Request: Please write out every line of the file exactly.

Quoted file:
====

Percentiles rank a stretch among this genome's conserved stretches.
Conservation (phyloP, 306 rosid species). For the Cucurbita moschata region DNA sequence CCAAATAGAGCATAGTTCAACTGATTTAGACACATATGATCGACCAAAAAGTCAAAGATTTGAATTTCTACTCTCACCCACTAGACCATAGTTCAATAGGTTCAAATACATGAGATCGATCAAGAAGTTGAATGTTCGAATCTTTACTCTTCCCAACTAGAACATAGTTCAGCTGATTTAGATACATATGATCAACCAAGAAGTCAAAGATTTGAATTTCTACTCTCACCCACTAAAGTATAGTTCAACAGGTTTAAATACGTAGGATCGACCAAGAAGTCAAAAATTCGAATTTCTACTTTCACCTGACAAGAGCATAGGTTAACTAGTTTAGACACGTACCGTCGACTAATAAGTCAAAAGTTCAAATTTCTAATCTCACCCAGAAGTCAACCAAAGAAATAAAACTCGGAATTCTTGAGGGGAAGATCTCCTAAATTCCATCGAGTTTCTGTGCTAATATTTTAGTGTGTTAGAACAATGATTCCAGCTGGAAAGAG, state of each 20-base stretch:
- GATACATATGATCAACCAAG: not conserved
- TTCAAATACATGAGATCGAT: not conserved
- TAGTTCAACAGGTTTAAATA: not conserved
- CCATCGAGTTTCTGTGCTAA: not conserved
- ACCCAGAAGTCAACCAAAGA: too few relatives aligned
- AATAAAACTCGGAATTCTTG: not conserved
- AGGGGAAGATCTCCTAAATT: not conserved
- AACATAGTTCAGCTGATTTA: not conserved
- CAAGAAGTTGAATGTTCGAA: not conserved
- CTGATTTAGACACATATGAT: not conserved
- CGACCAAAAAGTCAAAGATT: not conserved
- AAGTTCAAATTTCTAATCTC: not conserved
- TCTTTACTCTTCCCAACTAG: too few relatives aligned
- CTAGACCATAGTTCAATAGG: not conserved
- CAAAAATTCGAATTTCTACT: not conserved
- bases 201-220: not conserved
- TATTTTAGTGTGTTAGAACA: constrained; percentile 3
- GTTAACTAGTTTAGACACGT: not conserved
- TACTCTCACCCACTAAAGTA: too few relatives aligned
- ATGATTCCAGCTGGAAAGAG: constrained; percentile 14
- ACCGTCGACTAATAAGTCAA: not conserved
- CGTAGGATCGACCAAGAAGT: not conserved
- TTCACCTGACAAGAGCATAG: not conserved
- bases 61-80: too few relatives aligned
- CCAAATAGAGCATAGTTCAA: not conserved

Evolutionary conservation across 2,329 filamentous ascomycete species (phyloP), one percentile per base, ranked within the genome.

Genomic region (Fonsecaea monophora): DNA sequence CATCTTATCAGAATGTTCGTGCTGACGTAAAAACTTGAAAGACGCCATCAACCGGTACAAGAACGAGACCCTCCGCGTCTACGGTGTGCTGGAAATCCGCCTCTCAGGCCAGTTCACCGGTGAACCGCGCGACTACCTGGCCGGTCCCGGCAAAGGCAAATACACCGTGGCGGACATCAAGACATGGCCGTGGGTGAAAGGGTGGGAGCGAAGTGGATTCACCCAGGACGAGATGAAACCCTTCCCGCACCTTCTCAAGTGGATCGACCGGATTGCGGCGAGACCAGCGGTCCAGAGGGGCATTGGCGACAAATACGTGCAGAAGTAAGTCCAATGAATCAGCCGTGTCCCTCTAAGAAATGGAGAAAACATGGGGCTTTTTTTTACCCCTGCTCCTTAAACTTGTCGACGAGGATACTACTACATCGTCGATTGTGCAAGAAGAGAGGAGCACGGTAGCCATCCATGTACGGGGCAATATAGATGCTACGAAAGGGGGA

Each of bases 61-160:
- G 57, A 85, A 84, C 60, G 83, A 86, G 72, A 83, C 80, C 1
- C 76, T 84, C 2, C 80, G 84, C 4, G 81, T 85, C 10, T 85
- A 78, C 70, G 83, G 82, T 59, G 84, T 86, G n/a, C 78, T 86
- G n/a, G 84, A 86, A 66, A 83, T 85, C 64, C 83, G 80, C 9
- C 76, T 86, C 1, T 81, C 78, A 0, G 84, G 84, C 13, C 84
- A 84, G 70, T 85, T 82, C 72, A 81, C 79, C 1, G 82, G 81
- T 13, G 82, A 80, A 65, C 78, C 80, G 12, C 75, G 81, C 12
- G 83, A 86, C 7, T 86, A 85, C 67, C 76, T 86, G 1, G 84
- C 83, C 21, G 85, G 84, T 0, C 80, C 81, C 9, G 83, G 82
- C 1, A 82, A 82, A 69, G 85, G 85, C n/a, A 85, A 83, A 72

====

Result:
Percentiles rank a stretch among this genome's conserved stretches.
Conservation (phyloP, 306 rosid species). For the Cucurbita moschata region DNA sequence CCAAATAGAGCATAGTTCAACTGATTTAGACACATATGATCGACCAAAAAGTCAAAGATTTGAATTTCTACTCTCACCCACTAGACCATAGTTCAATAGGTTCAAATACATGAGATCGATCAAGAAGTTGAATGTTCGAATCTTTACTCTTCCCAACTAGAACATAGTTCAGCTGATTTAGATACATATGATCAACCAAGAAGTCAAAGATTTGAATTTCTACTCTCACCCACTAAAGTATAGTTCAACAGGTTTAAATACGTAGGATCGACCAAGAAGTCAAAAATTCGAATTTCTACTTTCACCTGACAAGAGCATAGGTTAACTAGTTTAGACACGTACCGTCGACTAATAAGTCAAAAGTTCAAATTTCTAATCTCACCCAGAAGTCAACCAAAGAAATAAAACTCGGAATTCTTGAGGGGAAGATCTCCTAAATTCCATCGAGTTTCTGTGCTAATATTTTAGTGTGTTAGAACAATGATTCCAGCTGGAAAGAG, state of each 20-base stretch:
- GATACATATGATCAACCAAG: not conserved
- TTCAAATACATGAGATCGAT: not conserved
- TAGTTCAACAGGTTTAAATA: not conserved
- CCATCGAGTTTCTGTGCTAA: not conserved
- ACCCAGAAGTCAACCAAAGA: too few relatives aligned
- AATAAAACTCGGAATTCTTG: not conserved
- AGGGGAAGATCTCCTAAATT: not conserved
- AACATAGTTCAGCTGATTTA: not conserved
- CAAGAAGTTGAATGTTCGAA: not conserved
- CTGATTTAGACACATATGAT: not conserved
- CGACCAAAAAGTCAAAGATT: not conserved
- AAGTTCAAATTTCTAATCTC: not conserved
- TCTTTACTCTTCCCAACTAG: too few relatives aligned
- CTAGACCATAGTTCAATAGG: not conserved
- CAAAAATTCGAATTTCTACT: not conserved
- bases 201-220: not conserved
- TATTTTAGTGTGTTAGAACA: constrained; percentile 3
- GTTAACTAGTTTAGACACGT: not conserved
- TACTCTCACCCACTAAAGTA: too few relatives aligned
- ATGATTCCAGCTGGAAAGAG: constrained; percentile 14
- ACCGTCGACTAATAAGTCAA: not conserved
- CGTAGGATCGACCAAGAAGT: not conserved
- TTCACCTGACAAGAGCATAG: not conserved
- bases 61-80: too few relatives aligned
- CCAAATAGAGCATAGTTCAA: not conserved

Evolutionary conservation across 2,329 filamentous ascomycete species (phyloP), one percentile per base, ranked within the genome.

Genomic region (Fonsecaea monophora): DNA sequence CATCTTATCAGAATGTTCGTGCTGACGTAAAAACTTGAAAGACGCCATCAACCGGTACAAGAACGAGACCCTCCGCGTCTACGGTGTGCTGGAAATCCGCCTCTCAGGCCAGTTCACCGGTGAACCGCGCGACTACCTGGCCGGTCCCGGCAAAGGCAAATACACCGTGGCGGACATCAAGACATGGCCGTGGGTGAAAGGGTGGGAGCGAAGTGGATTCACCCAGGACGAGATGAAACCCTTCCCGCACCTTCTCAAGTGGATCGACCGGATTGCGGCGAGACCAGCGGTCCAGAGGGGCATTGGCGACAAATACGTGCAGAAGTAAGTCCAATGAATCAGCCGTGTCCCTCTAAGAAATGGAGAAAACATGGGGCTTTTTTTTACCCCTGCTCCTTAAACTTGTCGACGAGGATACTACTACATCGTCGATTGTGCAAGAAGAGAGGAGCACGGTAGCCATCCATGTACGGGGCAATATAGATGCTACGAAAGGGGGA

Each of bases 61-160:
- G 57, A 85, A 84, C 60, G 83, A 86, G 72, A 83, C 80, C 1
- C 76, T 84, C 2, C 80, G 84, C 4, G 81, T 85, C 10, T 85
- A 78, C 70, G 83, G 82, T 59, G 84, T 86, G n/a, C 78, T 86
- G n/a, G 84, A 86, A 66, A 83, T 85, C 64, C 83, G 80, C 9
- C 76, T 86, C 1, T 81, C 78, A 0, G 84, G 84, C 13, C 84
- A 84, G 70, T 85, T 82, C 72, A 81, C 79, C 1, G 82, G 81
- T 13, G 82, A 80, A 65, C 78, C 80, G 12, C 75, G 81, C 12
- G 83, A 86, C 7, T 86, A 85, C 67, C 76, T 86, G 1, G 84
- C 83, C 21, G 85, G 84, T 0, C 80, C 81, C 9, G 83, G 82
- C 1, A 82, A 82, A 69, G 85, G 85, C n/a, A 85, A 83, A 72